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practice, is often assumed to be 10 mm.51,83 Partial volume effects arise not only from limited spatial resolution, but also through cardiac and respiratory motion, which can be addressed by the Hutchins geometric correction method.72 This method has been widely used for 82Rb MBF quantification.81,84 The method assumes that the left ventricular arterial input function is accurately known; although it can be very effective at reducing partial volume bias of the tissue time-activity curves, the common practice of centering the myocardial region-of-interest on the midwall85 may lead to biased kinetic parameter estimates.72,84 More recently, improved factor analysis methods have been applied to 82Rb dynamic cardiac PET86-89 to automatically extract more accurate input functions and tissue time-activity curves with ostensibly less partial volume bias. An inherent limitation of these methods is that the number of factors, representing physiological regions with distinct temporal behavior in the dynamic sequence, must be pre-specified.86,87 Typically, three factors are defined (blood pool in the right (RV) and left (LV) ventricles, and myocardial tissue) but this assumes a uniform factor for the entire myocardium and does not allow for regional variations that might occur with perfusion defects. To work around this limitation, the tissue factor is usually discarded and the measured tissue time-activity curves are used instead,87 although this can lead to inconsistent data. Alternatively, a ‘‘hybrid’’ method similar to the conventional approach entails using the factors corresponding to RV and LV blood pools to determine time-activity curves for the RV and LV by localizing conventional regions-of-interest in the dynamic images.90 Another promising approach based on this ‘‘hybrid’’ method using independent component analysis instead of factor analysis has recently been proposed and validated.91 Model-based methods. The most commonly used kinetic model for 82Rb MBF quantification is the one-tissue (1T) compartmental model68,92-94 which depends on two parameters: a tracer uptake parameter (K1), and a tracer washout parameter (k2). This model is a simplification of two-tissue (2T) compartment models previously developed for 82Rb95-98 and represents a compromise between higher precision but increased bias of K1 estimates.92 For the 1T compartmental model, K1 can be mathematically related to MBF by the generalized Renkin-Crone relation which corrects for bias and decreased tracer extraction at hyperemic flows.6,99 In general, the variance of MBF will depend on the variance of K1. K1 variance ultimately depends on the variance in the underlying images, which in turn depends on the image reconstruction method, PET corrections, counting statistics and losses in the sinogram data, and injected activity. Intuitively, the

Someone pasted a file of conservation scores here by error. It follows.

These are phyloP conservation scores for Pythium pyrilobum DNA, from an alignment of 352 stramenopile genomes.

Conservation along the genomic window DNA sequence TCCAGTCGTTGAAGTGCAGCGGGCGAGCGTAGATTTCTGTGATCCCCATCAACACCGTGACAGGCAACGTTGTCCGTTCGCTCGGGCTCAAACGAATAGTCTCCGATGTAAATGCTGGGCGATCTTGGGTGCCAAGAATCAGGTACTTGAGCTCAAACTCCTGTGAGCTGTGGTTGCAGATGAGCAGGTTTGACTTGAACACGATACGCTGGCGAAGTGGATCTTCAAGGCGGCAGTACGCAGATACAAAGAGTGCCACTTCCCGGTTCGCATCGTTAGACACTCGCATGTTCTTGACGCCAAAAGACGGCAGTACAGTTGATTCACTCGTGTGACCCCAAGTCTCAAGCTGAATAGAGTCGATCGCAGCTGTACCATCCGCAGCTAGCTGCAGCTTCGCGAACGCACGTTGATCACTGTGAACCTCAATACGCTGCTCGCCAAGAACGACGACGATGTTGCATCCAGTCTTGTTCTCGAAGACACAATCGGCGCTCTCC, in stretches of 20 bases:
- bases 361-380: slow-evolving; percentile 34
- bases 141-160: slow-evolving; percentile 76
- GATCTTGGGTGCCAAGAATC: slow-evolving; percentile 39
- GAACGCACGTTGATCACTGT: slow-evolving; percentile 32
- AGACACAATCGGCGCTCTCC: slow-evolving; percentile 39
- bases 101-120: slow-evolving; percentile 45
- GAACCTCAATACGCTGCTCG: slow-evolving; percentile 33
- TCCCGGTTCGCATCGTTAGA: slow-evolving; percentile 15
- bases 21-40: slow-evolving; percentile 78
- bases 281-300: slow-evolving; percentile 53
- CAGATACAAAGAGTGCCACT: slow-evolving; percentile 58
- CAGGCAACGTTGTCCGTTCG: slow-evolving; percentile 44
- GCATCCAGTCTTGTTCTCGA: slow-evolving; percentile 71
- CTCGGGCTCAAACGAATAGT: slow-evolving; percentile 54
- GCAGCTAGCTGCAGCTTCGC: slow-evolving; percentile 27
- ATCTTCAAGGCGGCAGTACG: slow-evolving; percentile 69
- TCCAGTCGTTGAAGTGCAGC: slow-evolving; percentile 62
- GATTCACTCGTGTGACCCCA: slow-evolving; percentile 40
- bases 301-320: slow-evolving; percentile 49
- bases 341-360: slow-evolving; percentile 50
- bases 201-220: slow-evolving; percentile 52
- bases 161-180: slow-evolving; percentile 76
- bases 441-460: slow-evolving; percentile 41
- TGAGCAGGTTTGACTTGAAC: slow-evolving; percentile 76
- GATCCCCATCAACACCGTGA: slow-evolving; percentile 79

Moody et al Clinical PET MBF: technical perspective